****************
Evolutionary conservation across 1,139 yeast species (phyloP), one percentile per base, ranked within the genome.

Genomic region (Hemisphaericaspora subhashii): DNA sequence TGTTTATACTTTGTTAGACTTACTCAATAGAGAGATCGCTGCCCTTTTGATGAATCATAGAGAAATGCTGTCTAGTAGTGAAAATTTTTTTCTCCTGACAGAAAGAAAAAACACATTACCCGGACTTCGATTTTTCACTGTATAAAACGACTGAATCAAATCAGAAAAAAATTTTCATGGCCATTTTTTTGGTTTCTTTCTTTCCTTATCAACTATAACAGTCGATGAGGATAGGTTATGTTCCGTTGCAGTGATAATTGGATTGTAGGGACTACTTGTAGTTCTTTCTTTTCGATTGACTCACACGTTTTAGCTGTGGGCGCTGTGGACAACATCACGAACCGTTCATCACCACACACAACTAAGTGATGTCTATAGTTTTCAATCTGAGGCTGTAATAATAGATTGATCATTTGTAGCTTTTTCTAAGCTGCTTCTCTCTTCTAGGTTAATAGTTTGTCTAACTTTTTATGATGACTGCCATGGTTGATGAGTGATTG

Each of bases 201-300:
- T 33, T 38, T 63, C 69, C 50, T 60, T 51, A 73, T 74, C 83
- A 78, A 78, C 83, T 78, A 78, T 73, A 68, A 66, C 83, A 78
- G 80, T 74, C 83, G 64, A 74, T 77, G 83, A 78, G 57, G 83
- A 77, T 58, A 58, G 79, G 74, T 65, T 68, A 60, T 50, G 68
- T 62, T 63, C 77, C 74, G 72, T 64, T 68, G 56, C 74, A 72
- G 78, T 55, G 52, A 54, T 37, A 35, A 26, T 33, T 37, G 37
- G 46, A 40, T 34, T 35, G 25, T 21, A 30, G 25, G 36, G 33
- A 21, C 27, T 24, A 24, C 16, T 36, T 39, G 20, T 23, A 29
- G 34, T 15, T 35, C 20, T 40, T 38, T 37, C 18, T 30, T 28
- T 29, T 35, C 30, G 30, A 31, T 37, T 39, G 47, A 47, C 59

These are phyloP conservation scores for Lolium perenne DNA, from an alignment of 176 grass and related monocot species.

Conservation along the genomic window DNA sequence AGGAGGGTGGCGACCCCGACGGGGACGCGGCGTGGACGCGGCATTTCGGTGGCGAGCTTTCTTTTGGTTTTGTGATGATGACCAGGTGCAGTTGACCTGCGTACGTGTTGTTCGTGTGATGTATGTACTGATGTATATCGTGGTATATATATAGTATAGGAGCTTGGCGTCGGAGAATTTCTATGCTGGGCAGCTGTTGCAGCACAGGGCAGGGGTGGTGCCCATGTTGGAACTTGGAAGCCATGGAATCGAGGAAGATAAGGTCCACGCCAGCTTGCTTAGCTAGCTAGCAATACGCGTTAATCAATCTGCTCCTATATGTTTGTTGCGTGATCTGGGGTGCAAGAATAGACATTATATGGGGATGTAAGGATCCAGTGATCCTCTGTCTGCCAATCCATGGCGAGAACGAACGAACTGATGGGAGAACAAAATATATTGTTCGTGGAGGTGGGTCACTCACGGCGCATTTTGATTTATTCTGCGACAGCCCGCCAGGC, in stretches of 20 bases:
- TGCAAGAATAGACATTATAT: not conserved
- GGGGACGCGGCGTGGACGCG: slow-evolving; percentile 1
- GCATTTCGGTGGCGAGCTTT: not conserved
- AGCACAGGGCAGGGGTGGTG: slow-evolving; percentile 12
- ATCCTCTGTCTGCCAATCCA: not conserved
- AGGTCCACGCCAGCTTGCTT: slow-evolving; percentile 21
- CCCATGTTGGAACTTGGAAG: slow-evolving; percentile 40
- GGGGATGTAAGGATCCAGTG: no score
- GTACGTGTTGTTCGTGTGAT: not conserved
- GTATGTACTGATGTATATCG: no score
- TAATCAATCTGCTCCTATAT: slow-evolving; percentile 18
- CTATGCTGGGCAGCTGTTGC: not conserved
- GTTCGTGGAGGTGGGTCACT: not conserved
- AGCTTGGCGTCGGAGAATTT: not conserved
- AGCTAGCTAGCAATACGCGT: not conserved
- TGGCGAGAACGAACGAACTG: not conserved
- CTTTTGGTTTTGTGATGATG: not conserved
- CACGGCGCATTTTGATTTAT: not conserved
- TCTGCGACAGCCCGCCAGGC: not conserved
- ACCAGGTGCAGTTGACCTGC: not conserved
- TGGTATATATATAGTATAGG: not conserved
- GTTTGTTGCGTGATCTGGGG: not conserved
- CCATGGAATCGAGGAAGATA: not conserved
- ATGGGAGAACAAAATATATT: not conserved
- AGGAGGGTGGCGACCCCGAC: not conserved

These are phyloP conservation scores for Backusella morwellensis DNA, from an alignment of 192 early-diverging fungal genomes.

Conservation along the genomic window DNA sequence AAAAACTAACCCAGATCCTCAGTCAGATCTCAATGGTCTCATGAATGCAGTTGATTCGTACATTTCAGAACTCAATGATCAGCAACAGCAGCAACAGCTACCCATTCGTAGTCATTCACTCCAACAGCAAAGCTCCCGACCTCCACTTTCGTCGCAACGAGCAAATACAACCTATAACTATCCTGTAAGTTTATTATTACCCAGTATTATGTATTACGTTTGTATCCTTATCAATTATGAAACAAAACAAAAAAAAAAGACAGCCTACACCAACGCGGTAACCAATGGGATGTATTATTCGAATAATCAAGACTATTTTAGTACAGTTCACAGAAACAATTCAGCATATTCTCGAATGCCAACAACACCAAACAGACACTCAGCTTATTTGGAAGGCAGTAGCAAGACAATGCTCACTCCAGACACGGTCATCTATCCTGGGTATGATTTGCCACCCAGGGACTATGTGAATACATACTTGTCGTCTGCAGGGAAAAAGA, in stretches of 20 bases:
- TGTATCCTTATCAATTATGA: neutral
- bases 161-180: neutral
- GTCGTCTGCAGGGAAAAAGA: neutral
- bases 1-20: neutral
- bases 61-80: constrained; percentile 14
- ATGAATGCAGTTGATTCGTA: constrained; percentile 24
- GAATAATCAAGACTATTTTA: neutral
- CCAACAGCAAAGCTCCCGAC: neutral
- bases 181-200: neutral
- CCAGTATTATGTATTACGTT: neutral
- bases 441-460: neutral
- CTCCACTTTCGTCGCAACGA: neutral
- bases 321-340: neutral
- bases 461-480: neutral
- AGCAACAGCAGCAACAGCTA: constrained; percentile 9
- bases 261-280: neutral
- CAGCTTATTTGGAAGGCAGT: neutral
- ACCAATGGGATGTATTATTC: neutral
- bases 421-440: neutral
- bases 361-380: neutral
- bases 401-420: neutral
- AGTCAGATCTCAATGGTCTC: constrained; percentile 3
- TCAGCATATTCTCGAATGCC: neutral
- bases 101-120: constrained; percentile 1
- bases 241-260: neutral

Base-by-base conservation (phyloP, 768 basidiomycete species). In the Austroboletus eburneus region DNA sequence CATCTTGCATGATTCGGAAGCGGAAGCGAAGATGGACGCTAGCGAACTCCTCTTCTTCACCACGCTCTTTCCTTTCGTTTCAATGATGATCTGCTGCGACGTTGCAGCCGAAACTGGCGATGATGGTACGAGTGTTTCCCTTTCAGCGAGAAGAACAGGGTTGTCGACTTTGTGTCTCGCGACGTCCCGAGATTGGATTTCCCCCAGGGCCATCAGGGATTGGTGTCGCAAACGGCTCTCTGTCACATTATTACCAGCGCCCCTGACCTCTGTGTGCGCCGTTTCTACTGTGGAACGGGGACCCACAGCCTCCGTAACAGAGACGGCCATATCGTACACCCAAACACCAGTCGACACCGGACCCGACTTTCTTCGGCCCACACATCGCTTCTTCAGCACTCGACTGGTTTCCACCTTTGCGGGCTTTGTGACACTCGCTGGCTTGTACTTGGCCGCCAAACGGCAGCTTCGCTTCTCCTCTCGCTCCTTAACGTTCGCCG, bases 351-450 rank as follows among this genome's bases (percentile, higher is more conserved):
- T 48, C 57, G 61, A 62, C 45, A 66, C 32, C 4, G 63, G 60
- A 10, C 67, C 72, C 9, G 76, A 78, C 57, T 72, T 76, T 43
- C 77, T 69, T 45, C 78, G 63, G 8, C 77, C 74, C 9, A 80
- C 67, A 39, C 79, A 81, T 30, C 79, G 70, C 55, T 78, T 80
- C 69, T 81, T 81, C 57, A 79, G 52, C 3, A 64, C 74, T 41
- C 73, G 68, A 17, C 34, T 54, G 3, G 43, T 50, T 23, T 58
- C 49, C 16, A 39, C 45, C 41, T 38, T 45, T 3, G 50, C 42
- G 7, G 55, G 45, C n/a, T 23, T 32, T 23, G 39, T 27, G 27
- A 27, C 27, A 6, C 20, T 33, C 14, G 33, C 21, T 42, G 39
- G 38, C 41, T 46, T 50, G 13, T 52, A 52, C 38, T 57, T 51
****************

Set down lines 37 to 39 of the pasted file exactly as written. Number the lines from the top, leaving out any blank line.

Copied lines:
- GTTTGTTGCGTGATCTGGGG: not conserved
- CCATGGAATCGAGGAAGATA: not conserved
- ATGGGAGAACAAAATATATT: not conserved